The Peace Offer that Died

Buhari rejects Boko Haram nomination
Buhari rejects Boko Haram nomination

Federal government turns down peace talks offer by Boko Haram insisting that it can’t negotiate with a faceless group.

|  By Ishaya Ibrahim  |

THE coast is still not clear as to how and when Boko Haram insurgency will end in Nigeria. The sect had, few weeks ago, at a tele-conference with reporters in Maiduguri, Borno State, agreed to peace talks with the federal government.  Reuben Abati, special assistant to the President on media, in response to the peace offer, said that government was happy with the move.

But a few days later, President Goodluck Jonathan, while answering questions from panel of journalist at media chat on November 18, said there was no room for dialogue with the faceless sect.  “We don’t have anyone to dialogue with. They wear masks and we don’t know them. There is nobody to dialogue with,” Jonathan said.

There are a number of reasons to doubt that those who made the peace offer were genuine members of Boko Haram. For instance, the initiator of the peace talks, Abu Ibn Abdulalazeez, a man who claimed to be second-in-command to Abubakar Shekau, the spiritual leader of the sect, has never spoken on behalf of the group until that day. He also spoke in English, a language the group view as Haram {sinful} instead of Arabic and Hausa, their preferred languages of communication. Abdulazeez did not also remember to add a long time demand of the group, which is full implementation of sharia in most parts of the north. .  

But more than three weeks after the peace offer, the group has maintained a dubious silence. One of its nominees to the peace talks, Major General Muhammadu Buhari, presidential aspirant of Congress for Progressive Change, CPC, in the 2011 presidential election, has since turned down the offer to lead its team to the peace talk. The sect has also not ceased fire as a sign of good faith preparatory to the proposed dialogue.

Shekau, Boko Haram spiritual leader
Shekau, Boko Haram spiritual leader

The question people are now asking is: Could it be that Boko Haram has run out of ideas and is confused on what it wants? The answer may be yes. With reports suggesting that Nigeria, in league with the government of Mali, is now closing-in on the group’s operational base in Mali; it seems that the proposed dialogue was simply a ploy to cause distraction.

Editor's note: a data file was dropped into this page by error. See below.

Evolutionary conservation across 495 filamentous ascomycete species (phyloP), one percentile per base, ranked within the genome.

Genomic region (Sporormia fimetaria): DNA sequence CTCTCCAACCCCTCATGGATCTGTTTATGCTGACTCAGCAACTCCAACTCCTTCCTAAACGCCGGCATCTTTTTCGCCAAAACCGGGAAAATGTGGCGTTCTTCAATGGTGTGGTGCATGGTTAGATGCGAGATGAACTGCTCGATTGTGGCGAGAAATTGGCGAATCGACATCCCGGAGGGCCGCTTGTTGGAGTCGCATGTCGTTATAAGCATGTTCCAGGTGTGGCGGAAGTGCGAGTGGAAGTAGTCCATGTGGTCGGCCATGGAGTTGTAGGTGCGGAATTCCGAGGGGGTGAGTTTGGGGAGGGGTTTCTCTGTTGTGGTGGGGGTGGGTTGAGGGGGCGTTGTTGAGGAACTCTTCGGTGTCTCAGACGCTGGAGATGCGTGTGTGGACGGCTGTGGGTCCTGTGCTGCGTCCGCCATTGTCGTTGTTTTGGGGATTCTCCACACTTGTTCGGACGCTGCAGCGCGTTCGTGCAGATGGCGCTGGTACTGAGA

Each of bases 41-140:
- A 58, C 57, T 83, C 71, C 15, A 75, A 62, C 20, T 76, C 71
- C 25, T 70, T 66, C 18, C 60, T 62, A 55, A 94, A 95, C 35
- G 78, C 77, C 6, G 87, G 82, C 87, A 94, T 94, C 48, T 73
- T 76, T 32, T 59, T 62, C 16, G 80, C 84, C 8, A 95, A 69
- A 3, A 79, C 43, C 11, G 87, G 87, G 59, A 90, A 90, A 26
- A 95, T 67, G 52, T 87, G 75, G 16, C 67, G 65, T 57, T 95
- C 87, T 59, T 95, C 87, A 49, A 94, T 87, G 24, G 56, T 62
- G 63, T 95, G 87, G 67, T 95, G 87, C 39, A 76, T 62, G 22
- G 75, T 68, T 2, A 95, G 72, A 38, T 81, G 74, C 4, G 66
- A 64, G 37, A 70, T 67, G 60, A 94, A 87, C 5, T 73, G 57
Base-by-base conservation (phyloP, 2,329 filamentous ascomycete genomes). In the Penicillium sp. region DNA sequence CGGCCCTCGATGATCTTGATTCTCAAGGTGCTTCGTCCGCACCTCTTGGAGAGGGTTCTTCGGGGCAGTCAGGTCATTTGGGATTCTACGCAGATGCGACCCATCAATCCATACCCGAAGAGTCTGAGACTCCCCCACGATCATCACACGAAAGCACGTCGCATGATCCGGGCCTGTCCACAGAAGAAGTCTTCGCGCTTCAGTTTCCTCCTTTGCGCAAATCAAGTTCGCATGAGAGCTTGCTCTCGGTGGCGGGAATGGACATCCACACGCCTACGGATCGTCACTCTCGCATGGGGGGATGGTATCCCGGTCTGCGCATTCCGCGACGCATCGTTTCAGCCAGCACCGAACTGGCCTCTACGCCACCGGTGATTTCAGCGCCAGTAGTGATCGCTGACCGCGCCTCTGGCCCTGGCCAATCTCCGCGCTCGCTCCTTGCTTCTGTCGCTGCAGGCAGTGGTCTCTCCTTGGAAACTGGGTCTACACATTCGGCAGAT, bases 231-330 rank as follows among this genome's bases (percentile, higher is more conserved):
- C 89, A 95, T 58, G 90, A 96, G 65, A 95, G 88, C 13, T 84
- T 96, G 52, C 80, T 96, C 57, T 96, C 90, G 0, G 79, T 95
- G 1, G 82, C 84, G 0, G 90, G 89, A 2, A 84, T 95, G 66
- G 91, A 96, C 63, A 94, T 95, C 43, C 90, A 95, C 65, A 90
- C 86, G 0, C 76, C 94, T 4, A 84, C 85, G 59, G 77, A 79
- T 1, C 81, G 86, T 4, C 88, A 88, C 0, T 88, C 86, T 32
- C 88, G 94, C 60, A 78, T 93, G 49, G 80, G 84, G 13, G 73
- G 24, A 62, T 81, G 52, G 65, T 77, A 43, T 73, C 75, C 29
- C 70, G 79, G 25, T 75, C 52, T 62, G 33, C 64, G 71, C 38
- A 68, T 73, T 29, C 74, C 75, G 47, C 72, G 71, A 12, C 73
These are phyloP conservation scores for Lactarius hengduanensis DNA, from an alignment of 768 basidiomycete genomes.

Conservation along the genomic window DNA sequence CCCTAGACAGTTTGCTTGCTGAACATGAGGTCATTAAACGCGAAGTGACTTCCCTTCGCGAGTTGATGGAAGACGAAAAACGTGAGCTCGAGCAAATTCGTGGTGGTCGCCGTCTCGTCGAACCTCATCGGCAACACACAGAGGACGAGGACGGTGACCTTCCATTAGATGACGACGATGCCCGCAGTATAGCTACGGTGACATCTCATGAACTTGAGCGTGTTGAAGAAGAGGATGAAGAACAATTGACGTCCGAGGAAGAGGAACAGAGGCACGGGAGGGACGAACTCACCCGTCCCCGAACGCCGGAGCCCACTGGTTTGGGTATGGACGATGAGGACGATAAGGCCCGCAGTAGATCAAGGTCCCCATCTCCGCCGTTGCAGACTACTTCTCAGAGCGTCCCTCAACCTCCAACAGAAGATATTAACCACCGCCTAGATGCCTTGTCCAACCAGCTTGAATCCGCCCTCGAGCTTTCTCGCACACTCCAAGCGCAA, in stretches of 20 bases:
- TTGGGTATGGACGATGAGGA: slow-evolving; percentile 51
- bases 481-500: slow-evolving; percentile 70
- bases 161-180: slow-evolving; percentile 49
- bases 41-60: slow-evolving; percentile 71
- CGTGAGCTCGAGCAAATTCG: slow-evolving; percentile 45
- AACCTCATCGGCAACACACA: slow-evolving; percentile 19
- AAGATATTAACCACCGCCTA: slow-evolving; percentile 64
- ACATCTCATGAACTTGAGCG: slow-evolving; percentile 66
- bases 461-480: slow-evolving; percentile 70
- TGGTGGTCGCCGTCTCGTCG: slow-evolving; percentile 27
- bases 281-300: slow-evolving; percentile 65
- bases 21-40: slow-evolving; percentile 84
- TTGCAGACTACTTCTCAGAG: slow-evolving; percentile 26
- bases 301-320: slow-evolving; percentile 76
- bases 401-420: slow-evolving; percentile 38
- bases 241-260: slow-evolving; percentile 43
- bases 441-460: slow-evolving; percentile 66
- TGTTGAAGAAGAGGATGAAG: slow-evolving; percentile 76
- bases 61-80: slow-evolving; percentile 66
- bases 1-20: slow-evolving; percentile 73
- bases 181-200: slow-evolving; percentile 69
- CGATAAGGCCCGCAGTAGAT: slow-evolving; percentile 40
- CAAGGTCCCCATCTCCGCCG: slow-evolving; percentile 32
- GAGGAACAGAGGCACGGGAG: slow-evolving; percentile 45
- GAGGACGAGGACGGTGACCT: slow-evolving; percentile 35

Opinions are also divided on whether government should continue with its earth scotching approach towards resolving the insurgency or negotiate with the group. For Wole Soyinka, Nobel laureate and professor of literature, trying to end the Boko Haram insurgency through dialogue would amount to “abysmal appeasement.” He favours the use of force to crush the fanatics.

But others like Mohammed Haruna, a columnist and Tam David West, professor of virology, have a contrary view. They are in support of negotiation with the group.  For instance, David-West has argued that fighting Boko Haram is like fighting spirit because the insurgents ignorantly feel they are doing the right thing. “You cannot stop Boko Haram by force of arms. You cannot kill a spirit with guns. Rightly or wrongly, if you have a spiritual motivation for what you are doing, no amount of guns can kill it. That’s why America lost Vietnam”, he said,

Although the President has said there would be no dialogue with Boko Haram, it is also worrisome that the Joint Military Task Force, JTF, which has been in Maiduguri for close to two years now, has not succeeded in destabilising the network of the sect.

Last week, the Joint Military Taskforce offered various cash rewards for information leading to the arrest of leaders of Boko Haram. Lt. Col. Sagir Musa, in a statement placed N50 million bounty on Shekau and N25 million  each on Habibu Yusuf, aka Asalafi, khalid Albarnawai, Mododu Bama and Mohammed Zangina. The four men are described as members of the “Shurra Committee ” an inner circle within the sect that is responsible for major decisions. Another fourteen members of the sect  described as Boko Haram commanders have a bounty of N10 million each placed on their heads.

— Dec. 2, 2012 @ 12:11 GMT

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